11 Aug, 2010

Book Review: Berliner Luft

Posted by: admin In: We make money not art

Berliner Luft by Benjamin Tafel and Dennis Orel (available on Amazon UK and USA.)


Publisher Hatje Cantz Verlag writes: Cavalry captain and riding games, Coziness Colony, Mariendorf trotting professionals, Zehlendorf glazes, boarding in Eden House, Erich Mielke’s house plant, hurdy-gurdy man and curry sausages on Alex, Neverland in Plänterwald, prêt-à-porter in Wedding, Dad’s old basement party room, Clärchen’s Knallhaus, massages with happy end, Kreuzberg bunker beans, Leydicke’s bitter orange schnaps, fetish in Spandau, Paradox Ball at Cafe Keese, Kreuzberg nights, KaDeWe and caviar. All of these new and unusual motifs-and more-in the idiosyncratic language of photographers Benjamin Tafel (*1977) and Dennis Orel (*1978), with authentic commentary and observations on location all around the capital of Germany.

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Haus des Berliner Verlags

Nothing makes me happier than a new stack of books for review landing on my doorstep:


I think we’ve established by now that everyone loves Berlin. Berliner Luft will make you love it even more.

Although the book is first and foremost a photography book, whispers, snippets of conversations between tourists, anecdotes, scenes, accompany the images and capture the spirit of the city better than any guide could ever do.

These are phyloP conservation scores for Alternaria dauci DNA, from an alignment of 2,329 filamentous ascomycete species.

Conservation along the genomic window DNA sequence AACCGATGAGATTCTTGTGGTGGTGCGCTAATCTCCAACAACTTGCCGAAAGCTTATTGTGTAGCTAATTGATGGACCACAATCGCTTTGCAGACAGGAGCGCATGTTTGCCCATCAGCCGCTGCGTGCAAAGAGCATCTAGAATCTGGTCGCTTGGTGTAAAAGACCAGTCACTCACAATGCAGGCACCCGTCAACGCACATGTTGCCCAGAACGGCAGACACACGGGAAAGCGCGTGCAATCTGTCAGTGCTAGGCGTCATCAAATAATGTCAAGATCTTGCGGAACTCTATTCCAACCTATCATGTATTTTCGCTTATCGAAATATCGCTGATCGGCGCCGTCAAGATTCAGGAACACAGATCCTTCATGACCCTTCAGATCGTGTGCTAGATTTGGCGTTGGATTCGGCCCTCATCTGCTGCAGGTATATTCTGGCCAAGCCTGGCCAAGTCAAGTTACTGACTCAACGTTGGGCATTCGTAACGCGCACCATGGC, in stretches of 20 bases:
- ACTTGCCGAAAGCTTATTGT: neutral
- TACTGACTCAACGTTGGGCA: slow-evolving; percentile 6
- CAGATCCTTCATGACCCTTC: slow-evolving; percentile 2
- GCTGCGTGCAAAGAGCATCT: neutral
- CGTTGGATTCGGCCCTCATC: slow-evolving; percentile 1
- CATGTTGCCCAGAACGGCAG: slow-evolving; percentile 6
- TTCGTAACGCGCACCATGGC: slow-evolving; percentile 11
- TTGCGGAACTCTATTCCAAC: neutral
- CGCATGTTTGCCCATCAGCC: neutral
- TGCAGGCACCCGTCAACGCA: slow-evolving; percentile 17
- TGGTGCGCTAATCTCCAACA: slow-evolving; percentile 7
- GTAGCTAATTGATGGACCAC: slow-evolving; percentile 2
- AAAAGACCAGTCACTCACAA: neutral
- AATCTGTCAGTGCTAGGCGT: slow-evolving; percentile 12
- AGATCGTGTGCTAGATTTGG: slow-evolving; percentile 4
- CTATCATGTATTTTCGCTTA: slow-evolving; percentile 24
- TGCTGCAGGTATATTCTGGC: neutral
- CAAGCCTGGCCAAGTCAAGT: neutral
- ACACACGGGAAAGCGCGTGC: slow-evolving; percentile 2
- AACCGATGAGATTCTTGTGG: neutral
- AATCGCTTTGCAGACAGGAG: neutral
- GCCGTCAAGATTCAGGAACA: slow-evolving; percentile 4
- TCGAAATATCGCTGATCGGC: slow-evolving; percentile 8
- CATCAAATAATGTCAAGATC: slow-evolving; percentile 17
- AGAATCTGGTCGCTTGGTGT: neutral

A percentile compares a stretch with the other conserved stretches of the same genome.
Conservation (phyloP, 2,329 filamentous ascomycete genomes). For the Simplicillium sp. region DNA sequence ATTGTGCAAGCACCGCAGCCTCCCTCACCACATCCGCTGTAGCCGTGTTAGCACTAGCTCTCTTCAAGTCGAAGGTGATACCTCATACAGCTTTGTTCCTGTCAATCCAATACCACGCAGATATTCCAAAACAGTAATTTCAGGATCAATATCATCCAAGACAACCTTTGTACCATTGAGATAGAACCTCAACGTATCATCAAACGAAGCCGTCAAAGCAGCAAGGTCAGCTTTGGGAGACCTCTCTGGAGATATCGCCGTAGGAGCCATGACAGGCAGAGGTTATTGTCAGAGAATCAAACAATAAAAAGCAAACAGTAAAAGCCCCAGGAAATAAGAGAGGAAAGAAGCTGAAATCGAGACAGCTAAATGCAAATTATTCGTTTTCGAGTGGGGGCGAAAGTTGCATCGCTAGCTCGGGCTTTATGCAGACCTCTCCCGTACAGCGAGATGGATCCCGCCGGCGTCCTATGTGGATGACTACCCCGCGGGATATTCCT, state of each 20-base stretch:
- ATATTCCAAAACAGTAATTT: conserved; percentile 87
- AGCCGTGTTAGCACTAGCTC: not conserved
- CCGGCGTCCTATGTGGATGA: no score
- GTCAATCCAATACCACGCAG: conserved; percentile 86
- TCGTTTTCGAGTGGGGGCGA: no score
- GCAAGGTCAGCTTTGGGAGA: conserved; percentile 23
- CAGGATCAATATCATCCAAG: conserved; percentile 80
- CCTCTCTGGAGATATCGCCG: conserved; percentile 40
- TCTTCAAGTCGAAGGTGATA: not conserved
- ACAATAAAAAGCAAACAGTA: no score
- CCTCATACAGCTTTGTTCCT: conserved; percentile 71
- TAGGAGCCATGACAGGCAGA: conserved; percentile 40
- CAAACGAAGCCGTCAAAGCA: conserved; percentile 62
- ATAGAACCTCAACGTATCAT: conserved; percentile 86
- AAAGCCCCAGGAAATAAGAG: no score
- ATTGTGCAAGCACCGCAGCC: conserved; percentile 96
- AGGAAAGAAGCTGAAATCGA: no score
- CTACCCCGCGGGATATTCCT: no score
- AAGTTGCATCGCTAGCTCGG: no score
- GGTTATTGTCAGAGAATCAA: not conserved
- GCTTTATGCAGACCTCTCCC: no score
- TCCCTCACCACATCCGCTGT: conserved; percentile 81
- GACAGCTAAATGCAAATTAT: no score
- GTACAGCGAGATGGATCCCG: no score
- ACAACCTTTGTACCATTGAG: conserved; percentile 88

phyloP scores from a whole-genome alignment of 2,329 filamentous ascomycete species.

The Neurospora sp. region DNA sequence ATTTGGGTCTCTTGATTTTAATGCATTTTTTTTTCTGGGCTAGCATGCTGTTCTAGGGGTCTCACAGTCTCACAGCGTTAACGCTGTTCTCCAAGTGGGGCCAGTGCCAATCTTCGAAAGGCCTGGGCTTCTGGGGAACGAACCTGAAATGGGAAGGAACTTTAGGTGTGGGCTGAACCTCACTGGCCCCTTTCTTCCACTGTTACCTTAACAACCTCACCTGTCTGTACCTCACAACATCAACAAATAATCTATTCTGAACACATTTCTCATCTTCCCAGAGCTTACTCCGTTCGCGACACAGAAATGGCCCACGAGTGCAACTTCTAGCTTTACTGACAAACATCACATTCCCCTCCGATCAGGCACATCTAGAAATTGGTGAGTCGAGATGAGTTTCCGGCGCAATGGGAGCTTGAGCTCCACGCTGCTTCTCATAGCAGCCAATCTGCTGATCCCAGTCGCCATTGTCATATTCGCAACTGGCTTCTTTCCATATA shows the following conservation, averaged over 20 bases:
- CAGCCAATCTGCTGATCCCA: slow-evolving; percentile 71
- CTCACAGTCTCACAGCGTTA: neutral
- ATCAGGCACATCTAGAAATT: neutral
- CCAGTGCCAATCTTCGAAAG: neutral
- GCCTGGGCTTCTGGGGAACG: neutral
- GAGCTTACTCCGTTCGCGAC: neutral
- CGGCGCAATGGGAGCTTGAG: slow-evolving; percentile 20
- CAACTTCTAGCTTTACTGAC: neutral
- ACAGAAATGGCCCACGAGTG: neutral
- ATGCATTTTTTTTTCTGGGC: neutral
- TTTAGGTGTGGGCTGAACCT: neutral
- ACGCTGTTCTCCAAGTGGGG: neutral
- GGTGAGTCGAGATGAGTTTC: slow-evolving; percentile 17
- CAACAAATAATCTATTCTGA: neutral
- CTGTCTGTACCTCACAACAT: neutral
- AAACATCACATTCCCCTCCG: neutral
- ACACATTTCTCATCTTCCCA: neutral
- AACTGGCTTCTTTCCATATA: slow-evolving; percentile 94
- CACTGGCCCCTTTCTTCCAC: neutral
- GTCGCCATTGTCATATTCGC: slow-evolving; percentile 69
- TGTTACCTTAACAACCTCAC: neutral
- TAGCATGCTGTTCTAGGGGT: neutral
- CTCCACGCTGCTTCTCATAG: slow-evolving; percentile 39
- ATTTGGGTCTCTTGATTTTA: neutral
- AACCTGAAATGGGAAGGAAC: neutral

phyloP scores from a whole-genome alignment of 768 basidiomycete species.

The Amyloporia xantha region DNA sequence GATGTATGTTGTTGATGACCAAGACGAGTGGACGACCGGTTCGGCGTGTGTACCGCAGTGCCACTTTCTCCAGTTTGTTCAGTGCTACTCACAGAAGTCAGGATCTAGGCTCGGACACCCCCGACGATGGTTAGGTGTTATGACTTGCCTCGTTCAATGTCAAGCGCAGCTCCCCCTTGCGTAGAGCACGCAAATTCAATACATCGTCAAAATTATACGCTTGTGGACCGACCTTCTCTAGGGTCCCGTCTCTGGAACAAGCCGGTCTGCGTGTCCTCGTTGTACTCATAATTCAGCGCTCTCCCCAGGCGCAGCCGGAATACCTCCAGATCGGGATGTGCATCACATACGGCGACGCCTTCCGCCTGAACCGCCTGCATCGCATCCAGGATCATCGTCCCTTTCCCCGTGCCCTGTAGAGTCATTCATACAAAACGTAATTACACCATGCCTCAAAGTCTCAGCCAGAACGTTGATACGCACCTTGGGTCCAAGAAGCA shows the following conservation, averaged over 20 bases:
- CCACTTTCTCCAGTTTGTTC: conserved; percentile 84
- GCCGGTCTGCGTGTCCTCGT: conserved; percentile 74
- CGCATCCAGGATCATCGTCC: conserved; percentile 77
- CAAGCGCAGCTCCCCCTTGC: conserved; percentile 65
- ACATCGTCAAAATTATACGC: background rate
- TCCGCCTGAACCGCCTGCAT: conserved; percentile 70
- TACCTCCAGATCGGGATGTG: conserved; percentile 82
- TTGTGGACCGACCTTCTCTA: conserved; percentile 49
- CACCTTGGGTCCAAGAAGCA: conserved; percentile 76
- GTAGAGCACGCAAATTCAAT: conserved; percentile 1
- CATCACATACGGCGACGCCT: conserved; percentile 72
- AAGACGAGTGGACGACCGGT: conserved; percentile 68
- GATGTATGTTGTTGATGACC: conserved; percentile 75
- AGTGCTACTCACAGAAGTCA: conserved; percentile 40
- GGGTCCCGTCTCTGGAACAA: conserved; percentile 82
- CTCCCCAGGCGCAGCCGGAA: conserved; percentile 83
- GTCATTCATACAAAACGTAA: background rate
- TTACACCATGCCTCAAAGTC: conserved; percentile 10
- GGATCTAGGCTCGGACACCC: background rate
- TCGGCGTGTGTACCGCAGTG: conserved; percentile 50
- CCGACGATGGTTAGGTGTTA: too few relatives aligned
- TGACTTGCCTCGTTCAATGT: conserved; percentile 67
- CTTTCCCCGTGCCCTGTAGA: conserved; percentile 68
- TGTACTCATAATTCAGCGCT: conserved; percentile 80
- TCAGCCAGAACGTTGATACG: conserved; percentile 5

In East Berlin, prisoners on their way to the detention center of the Ministry for State Security were secretly transported on a delivery truck marked with the words “fresh fish.” The shadow of East Berlin is everywhere, even in potted plants.

PanAm Lounge

Potsdamer Platz

The book presents people and places, architecture, moods, clichés and secrets. Berliner Luft skips the hipsters, fancy fashion showrooms and international art galleries. The focus is rather on the decadent, peerless Berlin that smells of curry sausages, dances the discofox in the afternoon, hears the muezzin call from the tarmac of Tempelhof airport (R.I.P.), and parties in bleak former power stations.

Club Avalon

I’m quite amazed at the number of fetish clubs that the authors have visited btw. Should you wish to drop by any of them, Tafel and Orel provide the precise address of each bar, abandoned radar station, Russian delicatessen, Imbiss, S&M joint, or park they have photographed.


Views inside the book

The book reminds us also that campy kingdom lurks behind every corner. Just 3 words to sustain my point “Old Town Texas“!

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Airport Tempelhof


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Stuttgarter Platz

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